After the teaching of the right way to use wealth, Jesus reminds them that earthly possessions are temporary but that His return is sure and we should be ready for it because He will come at an hour that we do not expect. He tells a parable about a master that has gone to a wedding feast and the servants are at home waiting on his return. The second coming is certain, but the time is unknown, so live ready to die. In this parable, the Master dressed them Himself and served those that were watching. What an honor.

    41 Peter said to him, “Lord, are you telling this parable to us, or to everybody?” 42 The Lord said, “Who then is the faithful and wise steward, whom his lord will set over his household, to give them their portion of food at the right times? 43  Blessed is that servant whom his lord will find doing so when he comes. 44  Truly I tell you, that he will set him over all that he has. 45  But if that servant says in his heart, ‘My lord delays his coming,’ and begins to beat the menservants and the maidservants, and to eat and drink, and to be drunken, 46  then the lord of that servant will come in a day when he isn’t expecting him, and in an hour that he doesn’t know, and will cut him in two, and place his portion with the unfaithful.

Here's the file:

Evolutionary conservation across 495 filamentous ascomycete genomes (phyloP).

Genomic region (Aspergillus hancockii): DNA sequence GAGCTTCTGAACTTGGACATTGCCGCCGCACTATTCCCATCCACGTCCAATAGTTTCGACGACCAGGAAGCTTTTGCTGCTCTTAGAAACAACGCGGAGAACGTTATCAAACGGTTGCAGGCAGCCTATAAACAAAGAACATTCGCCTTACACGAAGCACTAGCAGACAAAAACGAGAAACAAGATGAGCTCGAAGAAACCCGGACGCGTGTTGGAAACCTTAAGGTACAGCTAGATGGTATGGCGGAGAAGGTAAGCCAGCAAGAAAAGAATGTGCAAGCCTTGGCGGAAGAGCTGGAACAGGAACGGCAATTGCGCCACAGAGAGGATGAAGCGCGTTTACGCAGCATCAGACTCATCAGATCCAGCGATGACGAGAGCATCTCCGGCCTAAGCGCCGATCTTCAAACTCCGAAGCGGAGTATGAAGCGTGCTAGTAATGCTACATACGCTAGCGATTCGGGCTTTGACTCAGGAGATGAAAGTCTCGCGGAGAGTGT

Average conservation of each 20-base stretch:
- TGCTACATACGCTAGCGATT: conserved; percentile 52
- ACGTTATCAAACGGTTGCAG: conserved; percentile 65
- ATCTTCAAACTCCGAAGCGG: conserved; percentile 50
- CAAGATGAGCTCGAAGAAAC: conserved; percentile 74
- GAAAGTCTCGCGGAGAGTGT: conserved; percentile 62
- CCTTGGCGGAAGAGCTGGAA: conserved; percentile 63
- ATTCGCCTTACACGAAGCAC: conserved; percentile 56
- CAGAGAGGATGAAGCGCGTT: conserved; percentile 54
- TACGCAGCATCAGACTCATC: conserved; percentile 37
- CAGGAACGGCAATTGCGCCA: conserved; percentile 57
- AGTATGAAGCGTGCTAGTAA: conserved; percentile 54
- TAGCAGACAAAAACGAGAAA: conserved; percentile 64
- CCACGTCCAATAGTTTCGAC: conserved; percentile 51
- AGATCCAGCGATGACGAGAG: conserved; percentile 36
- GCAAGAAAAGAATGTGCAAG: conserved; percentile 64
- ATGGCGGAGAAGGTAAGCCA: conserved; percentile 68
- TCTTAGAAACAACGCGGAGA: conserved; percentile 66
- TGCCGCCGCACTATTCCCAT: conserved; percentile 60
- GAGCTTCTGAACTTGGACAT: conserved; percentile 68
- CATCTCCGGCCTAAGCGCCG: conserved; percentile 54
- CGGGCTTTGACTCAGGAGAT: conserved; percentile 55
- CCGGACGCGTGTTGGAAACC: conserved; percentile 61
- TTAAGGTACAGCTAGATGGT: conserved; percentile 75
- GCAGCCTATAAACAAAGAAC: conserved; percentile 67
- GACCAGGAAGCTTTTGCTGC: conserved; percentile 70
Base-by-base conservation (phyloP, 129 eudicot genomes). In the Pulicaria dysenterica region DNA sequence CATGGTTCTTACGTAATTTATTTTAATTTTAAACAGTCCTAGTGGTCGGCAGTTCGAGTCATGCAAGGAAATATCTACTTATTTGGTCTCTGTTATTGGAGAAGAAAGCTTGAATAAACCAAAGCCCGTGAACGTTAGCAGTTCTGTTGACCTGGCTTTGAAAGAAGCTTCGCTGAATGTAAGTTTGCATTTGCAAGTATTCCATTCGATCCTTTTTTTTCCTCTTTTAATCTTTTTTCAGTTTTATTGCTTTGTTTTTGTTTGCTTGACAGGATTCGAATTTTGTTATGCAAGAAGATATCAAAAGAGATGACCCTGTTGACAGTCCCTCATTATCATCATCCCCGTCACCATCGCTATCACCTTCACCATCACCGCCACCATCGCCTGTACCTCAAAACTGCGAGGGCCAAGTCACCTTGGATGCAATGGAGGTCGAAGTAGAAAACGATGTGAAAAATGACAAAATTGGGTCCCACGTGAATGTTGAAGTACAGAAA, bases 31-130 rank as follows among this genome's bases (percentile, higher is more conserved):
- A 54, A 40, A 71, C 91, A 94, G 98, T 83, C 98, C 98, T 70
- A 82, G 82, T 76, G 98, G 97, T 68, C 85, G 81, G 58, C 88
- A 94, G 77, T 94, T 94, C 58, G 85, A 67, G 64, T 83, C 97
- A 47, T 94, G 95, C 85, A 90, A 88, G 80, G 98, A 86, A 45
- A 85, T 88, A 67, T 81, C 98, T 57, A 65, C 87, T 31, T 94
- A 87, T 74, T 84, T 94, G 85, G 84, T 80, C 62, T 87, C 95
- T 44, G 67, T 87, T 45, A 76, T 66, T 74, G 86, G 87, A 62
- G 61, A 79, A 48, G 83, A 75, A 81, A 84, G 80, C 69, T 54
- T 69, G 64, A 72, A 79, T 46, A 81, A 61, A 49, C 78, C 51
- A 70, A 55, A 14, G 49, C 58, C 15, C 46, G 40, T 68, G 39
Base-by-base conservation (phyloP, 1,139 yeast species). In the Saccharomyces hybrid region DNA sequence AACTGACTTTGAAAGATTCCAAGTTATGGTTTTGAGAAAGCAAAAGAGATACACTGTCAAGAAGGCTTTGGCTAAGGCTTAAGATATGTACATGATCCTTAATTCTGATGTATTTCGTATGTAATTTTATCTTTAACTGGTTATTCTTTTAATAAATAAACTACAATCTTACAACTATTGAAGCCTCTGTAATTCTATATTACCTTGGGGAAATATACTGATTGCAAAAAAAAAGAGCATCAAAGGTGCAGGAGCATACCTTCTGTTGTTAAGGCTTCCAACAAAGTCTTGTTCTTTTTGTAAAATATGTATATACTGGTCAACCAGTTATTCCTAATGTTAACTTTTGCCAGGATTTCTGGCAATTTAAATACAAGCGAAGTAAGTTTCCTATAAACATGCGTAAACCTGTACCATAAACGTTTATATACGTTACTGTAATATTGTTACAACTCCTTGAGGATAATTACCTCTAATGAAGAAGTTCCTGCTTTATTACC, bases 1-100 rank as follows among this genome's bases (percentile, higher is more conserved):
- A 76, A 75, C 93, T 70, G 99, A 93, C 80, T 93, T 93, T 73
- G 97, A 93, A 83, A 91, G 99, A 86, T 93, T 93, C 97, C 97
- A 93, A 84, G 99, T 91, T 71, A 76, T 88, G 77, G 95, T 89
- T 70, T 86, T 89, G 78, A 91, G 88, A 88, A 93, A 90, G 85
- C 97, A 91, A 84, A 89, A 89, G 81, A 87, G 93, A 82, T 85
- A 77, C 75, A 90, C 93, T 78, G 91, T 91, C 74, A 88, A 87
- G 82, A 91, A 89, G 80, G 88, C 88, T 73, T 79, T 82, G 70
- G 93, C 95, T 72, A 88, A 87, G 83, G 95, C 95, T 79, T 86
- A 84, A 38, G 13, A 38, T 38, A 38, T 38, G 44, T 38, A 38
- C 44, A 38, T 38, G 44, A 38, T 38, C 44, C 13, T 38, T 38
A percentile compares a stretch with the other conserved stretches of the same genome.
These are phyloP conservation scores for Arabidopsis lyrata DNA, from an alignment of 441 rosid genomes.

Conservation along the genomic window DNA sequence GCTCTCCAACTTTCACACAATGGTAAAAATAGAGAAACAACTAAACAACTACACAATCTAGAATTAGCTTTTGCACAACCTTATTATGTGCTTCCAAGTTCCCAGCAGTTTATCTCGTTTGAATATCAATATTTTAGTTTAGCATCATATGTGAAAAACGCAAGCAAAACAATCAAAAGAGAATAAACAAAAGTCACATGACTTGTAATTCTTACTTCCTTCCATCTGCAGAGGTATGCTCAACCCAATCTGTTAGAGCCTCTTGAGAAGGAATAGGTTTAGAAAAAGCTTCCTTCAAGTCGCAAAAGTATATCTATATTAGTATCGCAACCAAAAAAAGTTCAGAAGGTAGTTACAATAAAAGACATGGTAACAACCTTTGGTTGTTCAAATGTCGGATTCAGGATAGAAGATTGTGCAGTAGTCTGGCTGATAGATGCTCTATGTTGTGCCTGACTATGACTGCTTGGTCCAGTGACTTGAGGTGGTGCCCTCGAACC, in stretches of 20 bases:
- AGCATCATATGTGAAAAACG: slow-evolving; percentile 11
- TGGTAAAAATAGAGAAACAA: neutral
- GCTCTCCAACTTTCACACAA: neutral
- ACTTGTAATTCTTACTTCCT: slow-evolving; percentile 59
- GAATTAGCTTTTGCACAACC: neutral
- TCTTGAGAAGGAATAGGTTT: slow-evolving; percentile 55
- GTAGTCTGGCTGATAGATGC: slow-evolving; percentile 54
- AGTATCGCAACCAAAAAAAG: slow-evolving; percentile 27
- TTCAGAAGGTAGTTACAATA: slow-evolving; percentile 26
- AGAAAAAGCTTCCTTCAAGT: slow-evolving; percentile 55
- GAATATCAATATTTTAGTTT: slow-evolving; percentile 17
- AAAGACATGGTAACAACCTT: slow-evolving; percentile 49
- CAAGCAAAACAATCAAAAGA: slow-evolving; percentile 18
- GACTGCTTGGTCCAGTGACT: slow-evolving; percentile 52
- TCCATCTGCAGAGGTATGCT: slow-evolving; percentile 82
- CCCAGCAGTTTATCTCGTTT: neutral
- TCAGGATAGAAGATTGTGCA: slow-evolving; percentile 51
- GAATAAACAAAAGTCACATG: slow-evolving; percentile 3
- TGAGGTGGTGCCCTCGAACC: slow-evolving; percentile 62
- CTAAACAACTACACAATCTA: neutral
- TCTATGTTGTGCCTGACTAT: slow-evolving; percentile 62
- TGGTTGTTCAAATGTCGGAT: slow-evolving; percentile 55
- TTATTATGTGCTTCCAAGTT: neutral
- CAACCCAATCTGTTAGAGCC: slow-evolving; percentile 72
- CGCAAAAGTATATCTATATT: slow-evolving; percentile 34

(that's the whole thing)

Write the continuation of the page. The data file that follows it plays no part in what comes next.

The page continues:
Peter asks Jesus who the parable of the watchful servant was meant for and Jesus answered with another parable. A master appointed a servant as manager over his household and then apparently went on a journey. The servant had considerable freedom over the estate. A diligent servant whom his master found working efficiently when he returned would be promoted. But if the master stayed gone a long time, then a careless servant may begin to feel independent. He may forget that he is actually just the servant, and not the master. It is a bit like the sheriff of Nottingham in the story of Robin Hood. The longer the king delayed coming, the more wicked the sheriff became. The master’s sudden return would surprise him and the wicked servant would be cut in pieces and put with the unfaithful (46).